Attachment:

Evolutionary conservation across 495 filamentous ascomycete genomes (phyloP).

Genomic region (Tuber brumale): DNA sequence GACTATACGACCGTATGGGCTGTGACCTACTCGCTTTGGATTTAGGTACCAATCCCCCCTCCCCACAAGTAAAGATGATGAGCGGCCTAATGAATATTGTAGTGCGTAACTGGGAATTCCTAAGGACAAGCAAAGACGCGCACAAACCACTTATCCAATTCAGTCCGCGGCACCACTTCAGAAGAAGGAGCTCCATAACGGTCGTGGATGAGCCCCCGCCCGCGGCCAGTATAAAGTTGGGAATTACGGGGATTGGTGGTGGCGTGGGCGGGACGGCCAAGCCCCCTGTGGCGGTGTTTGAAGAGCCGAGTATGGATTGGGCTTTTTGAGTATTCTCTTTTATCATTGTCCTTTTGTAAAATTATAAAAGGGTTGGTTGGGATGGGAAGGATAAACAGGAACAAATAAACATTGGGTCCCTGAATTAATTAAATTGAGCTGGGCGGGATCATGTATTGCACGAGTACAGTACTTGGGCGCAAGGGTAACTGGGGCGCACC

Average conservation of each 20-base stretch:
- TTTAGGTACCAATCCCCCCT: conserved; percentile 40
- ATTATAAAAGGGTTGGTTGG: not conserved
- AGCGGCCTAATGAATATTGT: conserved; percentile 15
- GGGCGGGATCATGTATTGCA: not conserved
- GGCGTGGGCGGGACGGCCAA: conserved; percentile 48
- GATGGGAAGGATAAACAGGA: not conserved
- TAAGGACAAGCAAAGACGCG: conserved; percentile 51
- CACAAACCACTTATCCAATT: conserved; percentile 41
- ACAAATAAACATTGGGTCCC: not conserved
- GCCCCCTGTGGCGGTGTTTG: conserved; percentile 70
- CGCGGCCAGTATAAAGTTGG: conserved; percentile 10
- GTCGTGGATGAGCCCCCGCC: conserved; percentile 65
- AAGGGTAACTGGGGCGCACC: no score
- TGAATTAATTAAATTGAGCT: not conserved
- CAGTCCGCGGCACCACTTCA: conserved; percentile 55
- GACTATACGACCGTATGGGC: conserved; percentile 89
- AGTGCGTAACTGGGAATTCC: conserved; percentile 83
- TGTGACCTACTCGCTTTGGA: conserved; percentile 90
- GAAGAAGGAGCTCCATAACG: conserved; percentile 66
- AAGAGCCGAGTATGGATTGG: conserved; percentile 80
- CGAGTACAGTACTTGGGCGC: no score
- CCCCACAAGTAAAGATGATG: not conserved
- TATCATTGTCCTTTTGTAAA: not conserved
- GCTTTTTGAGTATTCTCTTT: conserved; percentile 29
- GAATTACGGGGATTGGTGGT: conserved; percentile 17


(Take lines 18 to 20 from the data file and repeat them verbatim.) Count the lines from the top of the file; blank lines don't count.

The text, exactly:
- CAGTCCGCGGCACCACTTCA: conserved; percentile 55
- GACTATACGACCGTATGGGC: conserved; percentile 89
- AGTGCGTAACTGGGAATTCC: conserved; percentile 83